Ending Birthright Citizenship For Illegals

Author: Buddamoose

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FaustianJustice
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@Buddamoose
"Korematsu v US"  You mean the case that was decided so poorly the DOJ literally apologized for it?  That case has been known as a cautionary tale.  Anyhoo, the 14th is pretty much what caused Dred Scot to be overturned, as it was effectively new law intent on being retroactive.

Anyhoo, strawberry tarts are objectively sweet.  
Buddamoose
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@FaustianJustice
You mean the case that was decided so poorly the DOJ literally apologized for it?  

So courts can make incorrect decisions, and overturn previous decisions. Thanks for confirming the "settled law" statement was just an inability to articulate how your interpretation actually makes sense. 👍

Anyhoo, strawberry tarts are objectively sweet.  

Yes, and tigers and dogs are the same. We established already sensibility isnt a concern of your thought process and you enjoy being obtuse. 
Buddamoose
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And i know what case ur referring to, Wong Kim Ark v US. Not only was that a godawful decision, but the only US law precedent it was based off of was Chief Justice Marshall in an opinion written in 1812 with "it is obvious that anyone present on U.S. soil is subject to the complete and total jurisdiction of the US" despite that not being plainly obvious as even at the time the British Crown held a standard of perpetual allegiance, wherein anyone allegiant to the Crown was permanently allegiant and could not renounce being subject to it. And maintained their jurisdiction trumped all other jurisdictions. rd also matters because 99% of that majority opinion was pulling precedent from english common law despite the US clearly abandoning the whole "permanent allegiance" in British common law by incorporating renouncement of prior allegiances to the naturalization process as well as provisions for rescinding citizenship if a naturalized or natural citizen swore allegiance to another nation. 

This also is important to the use of common law because it clearly illustrates the US broke from English common law regarding citizenship, among numerous other things. 

Then to throw a wrench even further into this notion that it's settled law, consider Chief Justice Marshall's opinion in 1812, with the Vienna Convention on Consular Relations in 1963. Wherein the U.S. signed an international treaty that made it international law. This treaty officialized, among many things, diplomatic immunity, and establishing that citizens of nations present in another nation either legally or illegally are not subject to the complete jurisdiction of that nation. Their native nation can even go so far as demand that person, even if a crime has been committed, be released to the custody of that nations consular, with limited exceptions.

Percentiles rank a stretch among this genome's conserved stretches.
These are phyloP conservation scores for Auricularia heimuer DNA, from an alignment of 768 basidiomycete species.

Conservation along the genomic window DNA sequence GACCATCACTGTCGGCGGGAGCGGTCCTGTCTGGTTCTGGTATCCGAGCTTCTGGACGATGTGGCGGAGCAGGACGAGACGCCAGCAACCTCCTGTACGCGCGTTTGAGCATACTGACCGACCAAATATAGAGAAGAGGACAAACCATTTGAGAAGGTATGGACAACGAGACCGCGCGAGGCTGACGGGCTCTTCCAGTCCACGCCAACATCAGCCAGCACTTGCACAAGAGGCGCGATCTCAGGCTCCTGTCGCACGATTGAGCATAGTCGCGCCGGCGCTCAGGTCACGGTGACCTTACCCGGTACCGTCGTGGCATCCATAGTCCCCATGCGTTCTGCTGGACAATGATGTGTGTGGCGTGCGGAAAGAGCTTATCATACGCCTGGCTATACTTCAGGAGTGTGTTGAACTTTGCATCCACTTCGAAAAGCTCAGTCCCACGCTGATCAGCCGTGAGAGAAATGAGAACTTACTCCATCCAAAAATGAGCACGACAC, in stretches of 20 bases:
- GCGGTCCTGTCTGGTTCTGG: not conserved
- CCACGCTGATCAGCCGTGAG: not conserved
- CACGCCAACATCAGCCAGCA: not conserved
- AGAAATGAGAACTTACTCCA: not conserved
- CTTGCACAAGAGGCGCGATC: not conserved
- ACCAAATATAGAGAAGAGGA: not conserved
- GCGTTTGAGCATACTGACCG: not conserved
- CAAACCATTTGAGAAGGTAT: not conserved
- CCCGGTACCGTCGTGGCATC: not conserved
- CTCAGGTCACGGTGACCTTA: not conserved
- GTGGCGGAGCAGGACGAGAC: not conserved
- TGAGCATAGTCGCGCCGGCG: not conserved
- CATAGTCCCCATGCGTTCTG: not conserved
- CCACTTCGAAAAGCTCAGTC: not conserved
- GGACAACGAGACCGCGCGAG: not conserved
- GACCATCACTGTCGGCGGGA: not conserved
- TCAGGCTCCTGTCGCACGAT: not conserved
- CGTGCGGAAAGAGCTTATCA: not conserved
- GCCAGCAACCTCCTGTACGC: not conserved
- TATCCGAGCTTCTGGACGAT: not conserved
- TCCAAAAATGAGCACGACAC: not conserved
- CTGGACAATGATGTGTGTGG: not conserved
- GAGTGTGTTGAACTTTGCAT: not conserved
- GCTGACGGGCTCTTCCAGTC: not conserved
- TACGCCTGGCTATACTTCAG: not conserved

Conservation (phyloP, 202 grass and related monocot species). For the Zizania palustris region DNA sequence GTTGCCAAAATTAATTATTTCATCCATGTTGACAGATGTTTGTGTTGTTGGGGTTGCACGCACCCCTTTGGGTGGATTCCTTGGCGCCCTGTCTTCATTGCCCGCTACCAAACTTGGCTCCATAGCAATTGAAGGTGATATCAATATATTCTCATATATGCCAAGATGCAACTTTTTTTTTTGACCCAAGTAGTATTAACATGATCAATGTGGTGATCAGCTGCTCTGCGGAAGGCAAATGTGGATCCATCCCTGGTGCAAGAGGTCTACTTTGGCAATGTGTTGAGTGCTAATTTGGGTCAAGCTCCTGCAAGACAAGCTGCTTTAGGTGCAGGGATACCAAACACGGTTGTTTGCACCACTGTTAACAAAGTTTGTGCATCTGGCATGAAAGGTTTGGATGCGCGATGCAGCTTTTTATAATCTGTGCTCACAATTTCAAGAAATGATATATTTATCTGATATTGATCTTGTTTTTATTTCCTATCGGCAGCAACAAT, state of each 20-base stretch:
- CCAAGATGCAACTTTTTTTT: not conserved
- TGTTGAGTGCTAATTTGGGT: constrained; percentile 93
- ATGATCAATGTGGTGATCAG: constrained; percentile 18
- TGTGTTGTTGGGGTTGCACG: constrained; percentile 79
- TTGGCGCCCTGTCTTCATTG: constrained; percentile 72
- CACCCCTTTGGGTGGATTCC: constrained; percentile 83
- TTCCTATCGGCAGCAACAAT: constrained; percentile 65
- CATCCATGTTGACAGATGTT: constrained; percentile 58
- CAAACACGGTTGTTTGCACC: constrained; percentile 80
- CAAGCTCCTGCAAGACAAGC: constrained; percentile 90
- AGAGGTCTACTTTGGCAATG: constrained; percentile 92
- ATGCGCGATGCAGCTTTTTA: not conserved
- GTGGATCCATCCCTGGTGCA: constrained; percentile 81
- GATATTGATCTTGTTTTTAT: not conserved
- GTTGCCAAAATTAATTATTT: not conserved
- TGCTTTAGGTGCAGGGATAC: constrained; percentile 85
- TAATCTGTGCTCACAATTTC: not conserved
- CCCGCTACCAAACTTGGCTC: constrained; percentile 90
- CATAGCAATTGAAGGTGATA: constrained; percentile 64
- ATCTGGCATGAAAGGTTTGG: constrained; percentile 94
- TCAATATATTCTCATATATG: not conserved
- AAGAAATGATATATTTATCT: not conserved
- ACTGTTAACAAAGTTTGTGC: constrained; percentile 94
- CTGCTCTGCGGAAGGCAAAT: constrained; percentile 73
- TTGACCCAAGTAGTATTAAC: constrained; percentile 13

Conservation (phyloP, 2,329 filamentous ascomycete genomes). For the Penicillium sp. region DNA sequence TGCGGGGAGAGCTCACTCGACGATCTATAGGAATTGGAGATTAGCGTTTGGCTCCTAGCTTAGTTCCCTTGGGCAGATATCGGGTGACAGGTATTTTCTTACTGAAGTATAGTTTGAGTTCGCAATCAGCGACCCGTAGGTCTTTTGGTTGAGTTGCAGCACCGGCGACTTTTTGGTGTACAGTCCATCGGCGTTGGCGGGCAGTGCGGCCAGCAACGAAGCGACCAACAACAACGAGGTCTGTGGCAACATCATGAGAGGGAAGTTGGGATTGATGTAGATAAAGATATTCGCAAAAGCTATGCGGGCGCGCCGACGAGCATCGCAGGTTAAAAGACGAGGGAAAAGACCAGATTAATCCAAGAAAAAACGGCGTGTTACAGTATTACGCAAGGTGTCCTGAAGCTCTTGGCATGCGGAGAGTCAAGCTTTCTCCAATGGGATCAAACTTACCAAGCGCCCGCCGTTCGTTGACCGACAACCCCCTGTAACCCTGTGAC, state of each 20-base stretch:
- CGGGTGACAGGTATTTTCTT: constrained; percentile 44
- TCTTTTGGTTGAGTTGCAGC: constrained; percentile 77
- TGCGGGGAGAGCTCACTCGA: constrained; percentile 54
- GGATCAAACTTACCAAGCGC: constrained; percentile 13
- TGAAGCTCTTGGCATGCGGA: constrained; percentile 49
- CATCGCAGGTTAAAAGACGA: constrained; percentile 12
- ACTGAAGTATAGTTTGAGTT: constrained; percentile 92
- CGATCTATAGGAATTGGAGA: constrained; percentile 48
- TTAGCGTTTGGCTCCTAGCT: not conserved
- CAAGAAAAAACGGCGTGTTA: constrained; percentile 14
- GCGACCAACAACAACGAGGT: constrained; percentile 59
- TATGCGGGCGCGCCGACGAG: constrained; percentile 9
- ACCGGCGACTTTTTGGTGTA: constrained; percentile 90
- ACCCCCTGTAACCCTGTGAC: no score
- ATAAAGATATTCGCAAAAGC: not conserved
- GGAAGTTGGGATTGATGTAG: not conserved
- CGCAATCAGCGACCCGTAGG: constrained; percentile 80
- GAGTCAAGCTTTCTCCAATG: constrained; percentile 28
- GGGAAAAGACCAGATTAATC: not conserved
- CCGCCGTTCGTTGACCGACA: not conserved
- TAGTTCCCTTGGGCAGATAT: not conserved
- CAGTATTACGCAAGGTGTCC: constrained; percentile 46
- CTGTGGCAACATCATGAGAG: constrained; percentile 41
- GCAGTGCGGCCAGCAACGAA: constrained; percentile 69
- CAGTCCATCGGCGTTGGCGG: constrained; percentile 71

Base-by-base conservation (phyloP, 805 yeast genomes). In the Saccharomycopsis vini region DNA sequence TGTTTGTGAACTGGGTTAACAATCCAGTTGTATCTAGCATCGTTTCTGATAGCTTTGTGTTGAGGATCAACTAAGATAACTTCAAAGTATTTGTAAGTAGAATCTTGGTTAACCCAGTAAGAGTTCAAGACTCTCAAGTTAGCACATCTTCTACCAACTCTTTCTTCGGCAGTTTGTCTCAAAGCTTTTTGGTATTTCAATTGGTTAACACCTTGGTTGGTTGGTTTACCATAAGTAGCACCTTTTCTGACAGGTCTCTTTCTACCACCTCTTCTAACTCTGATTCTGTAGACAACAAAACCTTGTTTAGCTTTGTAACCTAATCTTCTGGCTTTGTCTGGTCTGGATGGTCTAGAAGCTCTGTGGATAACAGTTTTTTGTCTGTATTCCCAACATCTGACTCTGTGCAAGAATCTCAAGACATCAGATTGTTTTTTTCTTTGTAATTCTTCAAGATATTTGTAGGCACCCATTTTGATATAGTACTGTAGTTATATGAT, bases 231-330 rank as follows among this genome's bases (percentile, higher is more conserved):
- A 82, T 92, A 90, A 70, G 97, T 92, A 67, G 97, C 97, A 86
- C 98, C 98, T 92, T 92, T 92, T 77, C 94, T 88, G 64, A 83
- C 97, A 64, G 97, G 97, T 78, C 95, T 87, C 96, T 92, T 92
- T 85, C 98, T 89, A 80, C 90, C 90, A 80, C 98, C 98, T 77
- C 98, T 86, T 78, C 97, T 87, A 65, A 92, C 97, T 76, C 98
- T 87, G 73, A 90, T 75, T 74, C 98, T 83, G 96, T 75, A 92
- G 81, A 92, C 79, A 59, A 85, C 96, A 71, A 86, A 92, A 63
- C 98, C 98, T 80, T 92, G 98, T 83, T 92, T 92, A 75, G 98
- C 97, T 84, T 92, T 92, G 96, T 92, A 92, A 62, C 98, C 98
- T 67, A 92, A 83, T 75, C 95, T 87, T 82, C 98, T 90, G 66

So not only was the notion of presence = complete jurisdiction, iffy at best then and more of a jab at the British Crown(war of 1812 hombre), but now it unequivocally and unquestionably per the treaty, is not the case. This treaty btw, is not "optional" it's a binding treaty, much like the geneva conventions, and subjects the US to consequences that are international in scope if violated or not adhered to. 

So the only precedent from US law even used to come to that decision no longer applies in any sense, and never really did to begin with anyways. The aforementioned convention just made practices that were the standard for a long time, official under a binding treaty. 
drafterman
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@Buddamoose
What does "subject to the jurisdiction thereof" mean to you?
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I wonder if the demonrats could get a congressional supermajority and codify America as postnational like Trudeau did with Canada.
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@Buddamoose
"I figured this was what you were going to say, but this interpretation makes "subject to the jurisdiction thereof" and "naturalized" superfluous and redundant just as an interpretation of "universal birthright citizenship does", as i outlined directly above." --- 

So, lets do this the hard way.

"All persons born....."


That being anyone, "all", inclusive of 'illegally or legally' present.

"or naturalized..."

having gone through the formal process of becoming


"in the United States..."

1) The various states of the republic...


"and subject to the jurisdiction thereof..."

and 2) those territories, commonwealths, military bases, etc


"are citizens of the United States and of the State wherein they reside"

Now, you call it redundant, I call it explanatory, and you call it superfluous, though I am sure there are quite a few military brats that are happy to know their citizenship is assured.

Ta for now.
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@drafterman
I think the plan is to "ignore it", not explain it, cause apparently the founding fathers are linguistic hacks, or something.